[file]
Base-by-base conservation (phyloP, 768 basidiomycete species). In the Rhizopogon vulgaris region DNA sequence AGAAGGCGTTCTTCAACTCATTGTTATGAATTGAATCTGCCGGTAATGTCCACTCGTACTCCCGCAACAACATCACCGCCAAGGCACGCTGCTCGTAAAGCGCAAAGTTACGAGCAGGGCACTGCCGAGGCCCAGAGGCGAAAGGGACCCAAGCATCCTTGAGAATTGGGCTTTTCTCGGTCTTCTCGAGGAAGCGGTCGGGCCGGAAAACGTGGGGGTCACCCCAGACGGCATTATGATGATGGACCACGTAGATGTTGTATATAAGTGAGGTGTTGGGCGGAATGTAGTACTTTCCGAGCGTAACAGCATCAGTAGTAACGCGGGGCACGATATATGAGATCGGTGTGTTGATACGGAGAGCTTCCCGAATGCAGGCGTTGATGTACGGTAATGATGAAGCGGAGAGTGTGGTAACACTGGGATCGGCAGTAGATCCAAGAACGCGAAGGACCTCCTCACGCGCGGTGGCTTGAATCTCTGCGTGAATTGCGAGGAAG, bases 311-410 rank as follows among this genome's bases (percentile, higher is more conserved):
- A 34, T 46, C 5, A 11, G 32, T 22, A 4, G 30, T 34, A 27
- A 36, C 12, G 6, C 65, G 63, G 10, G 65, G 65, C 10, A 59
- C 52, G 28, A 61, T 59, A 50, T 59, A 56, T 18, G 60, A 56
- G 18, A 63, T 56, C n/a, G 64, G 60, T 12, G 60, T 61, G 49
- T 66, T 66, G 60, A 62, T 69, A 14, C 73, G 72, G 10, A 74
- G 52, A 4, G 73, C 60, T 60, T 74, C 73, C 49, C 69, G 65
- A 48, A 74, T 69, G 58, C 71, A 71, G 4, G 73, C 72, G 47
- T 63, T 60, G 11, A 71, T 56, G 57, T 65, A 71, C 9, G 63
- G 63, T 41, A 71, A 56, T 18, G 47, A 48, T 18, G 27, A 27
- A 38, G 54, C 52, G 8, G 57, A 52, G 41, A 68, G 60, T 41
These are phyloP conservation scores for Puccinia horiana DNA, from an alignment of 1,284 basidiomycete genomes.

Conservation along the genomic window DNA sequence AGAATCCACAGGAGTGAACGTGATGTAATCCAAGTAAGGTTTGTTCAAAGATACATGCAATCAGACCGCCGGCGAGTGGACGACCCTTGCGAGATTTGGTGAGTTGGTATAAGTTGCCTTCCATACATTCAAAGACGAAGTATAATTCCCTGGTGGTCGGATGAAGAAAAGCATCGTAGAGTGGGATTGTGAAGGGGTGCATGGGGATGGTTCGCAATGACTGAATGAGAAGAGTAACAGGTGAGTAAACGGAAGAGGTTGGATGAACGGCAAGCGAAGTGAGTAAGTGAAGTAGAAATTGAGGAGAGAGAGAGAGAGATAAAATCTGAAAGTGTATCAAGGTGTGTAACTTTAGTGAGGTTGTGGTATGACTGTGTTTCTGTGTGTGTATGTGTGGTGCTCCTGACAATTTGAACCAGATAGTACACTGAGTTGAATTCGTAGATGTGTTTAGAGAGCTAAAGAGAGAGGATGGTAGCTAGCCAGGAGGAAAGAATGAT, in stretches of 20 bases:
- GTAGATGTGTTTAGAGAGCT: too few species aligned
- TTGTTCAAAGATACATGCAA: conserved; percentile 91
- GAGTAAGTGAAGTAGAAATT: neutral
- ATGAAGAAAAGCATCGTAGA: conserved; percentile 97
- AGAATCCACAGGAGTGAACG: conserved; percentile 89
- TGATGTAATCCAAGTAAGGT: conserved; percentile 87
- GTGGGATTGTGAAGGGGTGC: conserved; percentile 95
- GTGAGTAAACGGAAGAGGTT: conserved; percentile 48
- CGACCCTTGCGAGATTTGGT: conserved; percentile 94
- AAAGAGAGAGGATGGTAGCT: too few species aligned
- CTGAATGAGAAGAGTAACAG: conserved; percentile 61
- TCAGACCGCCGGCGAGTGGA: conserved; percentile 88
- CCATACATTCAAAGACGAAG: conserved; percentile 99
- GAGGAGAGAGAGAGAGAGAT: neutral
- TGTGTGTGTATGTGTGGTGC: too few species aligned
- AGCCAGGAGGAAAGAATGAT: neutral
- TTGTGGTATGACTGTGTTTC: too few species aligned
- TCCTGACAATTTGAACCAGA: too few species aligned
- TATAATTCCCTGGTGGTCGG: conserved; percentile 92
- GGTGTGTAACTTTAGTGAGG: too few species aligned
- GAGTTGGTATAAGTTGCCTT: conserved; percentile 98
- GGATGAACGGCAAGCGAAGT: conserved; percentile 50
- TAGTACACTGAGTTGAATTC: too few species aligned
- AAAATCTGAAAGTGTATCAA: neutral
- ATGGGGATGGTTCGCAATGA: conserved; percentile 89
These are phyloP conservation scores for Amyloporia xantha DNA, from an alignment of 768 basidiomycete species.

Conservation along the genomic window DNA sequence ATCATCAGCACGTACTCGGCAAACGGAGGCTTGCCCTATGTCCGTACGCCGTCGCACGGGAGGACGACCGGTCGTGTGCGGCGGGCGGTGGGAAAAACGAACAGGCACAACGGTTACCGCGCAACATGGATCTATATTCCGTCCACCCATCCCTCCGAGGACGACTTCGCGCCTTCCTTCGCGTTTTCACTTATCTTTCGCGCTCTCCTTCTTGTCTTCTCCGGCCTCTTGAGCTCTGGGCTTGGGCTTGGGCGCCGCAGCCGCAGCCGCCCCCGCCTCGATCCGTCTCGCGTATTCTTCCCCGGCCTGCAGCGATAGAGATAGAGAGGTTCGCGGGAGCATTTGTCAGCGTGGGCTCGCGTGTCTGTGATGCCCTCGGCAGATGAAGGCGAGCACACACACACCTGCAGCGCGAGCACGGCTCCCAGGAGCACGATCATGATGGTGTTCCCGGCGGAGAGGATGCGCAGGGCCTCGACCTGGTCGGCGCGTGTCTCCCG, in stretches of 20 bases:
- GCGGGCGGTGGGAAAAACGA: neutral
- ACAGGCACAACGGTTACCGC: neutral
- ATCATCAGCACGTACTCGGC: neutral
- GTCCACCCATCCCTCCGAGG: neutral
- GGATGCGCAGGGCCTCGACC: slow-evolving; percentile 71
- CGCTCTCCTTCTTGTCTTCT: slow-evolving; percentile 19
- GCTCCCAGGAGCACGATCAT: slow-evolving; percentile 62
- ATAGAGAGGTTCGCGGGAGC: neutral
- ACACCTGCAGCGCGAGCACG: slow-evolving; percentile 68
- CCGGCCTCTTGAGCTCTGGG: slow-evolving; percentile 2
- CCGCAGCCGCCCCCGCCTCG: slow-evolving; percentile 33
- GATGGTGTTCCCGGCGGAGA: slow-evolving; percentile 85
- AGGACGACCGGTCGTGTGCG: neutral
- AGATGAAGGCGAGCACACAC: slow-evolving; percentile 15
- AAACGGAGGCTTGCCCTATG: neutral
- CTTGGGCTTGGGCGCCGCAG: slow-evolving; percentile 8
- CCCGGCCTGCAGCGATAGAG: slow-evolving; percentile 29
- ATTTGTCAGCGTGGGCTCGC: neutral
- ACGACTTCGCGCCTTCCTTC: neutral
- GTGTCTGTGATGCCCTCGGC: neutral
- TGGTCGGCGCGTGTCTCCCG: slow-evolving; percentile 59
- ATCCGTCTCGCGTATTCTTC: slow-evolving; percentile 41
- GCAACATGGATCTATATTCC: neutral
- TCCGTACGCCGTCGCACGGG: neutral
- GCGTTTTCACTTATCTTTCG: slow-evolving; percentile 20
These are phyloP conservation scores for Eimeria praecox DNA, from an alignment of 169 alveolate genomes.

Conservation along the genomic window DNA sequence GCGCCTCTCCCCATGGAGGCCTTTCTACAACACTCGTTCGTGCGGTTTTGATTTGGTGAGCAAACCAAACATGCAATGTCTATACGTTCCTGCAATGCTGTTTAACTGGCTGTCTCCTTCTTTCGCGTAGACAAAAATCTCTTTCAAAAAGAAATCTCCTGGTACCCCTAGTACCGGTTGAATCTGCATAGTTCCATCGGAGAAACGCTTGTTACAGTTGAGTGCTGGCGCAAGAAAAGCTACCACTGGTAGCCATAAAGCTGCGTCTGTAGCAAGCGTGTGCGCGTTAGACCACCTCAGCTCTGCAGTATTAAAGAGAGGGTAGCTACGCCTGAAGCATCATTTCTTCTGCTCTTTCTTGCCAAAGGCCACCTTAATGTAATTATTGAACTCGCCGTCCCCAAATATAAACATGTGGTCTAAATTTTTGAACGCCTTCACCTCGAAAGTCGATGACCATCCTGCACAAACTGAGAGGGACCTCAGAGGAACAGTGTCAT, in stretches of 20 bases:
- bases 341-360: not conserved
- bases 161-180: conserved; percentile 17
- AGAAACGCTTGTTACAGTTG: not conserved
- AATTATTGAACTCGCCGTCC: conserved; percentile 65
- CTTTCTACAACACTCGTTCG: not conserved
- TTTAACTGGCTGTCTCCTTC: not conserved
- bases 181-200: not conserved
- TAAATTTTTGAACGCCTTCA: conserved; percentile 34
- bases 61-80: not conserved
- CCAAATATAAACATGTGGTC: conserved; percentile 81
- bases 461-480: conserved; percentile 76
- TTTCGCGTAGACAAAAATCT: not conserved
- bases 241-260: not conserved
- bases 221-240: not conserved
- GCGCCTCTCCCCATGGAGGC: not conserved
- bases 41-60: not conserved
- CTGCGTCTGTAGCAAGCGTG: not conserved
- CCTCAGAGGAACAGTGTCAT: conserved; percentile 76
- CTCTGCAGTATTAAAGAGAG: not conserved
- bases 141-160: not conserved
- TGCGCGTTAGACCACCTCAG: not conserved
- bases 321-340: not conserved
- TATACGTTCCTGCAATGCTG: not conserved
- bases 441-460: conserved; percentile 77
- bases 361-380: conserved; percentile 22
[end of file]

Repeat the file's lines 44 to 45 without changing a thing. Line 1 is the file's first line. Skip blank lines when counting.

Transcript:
- GTCCACCCATCCCTCCGAGG: neutral
- GGATGCGCAGGGCCTCGACC: slow-evolving; percentile 71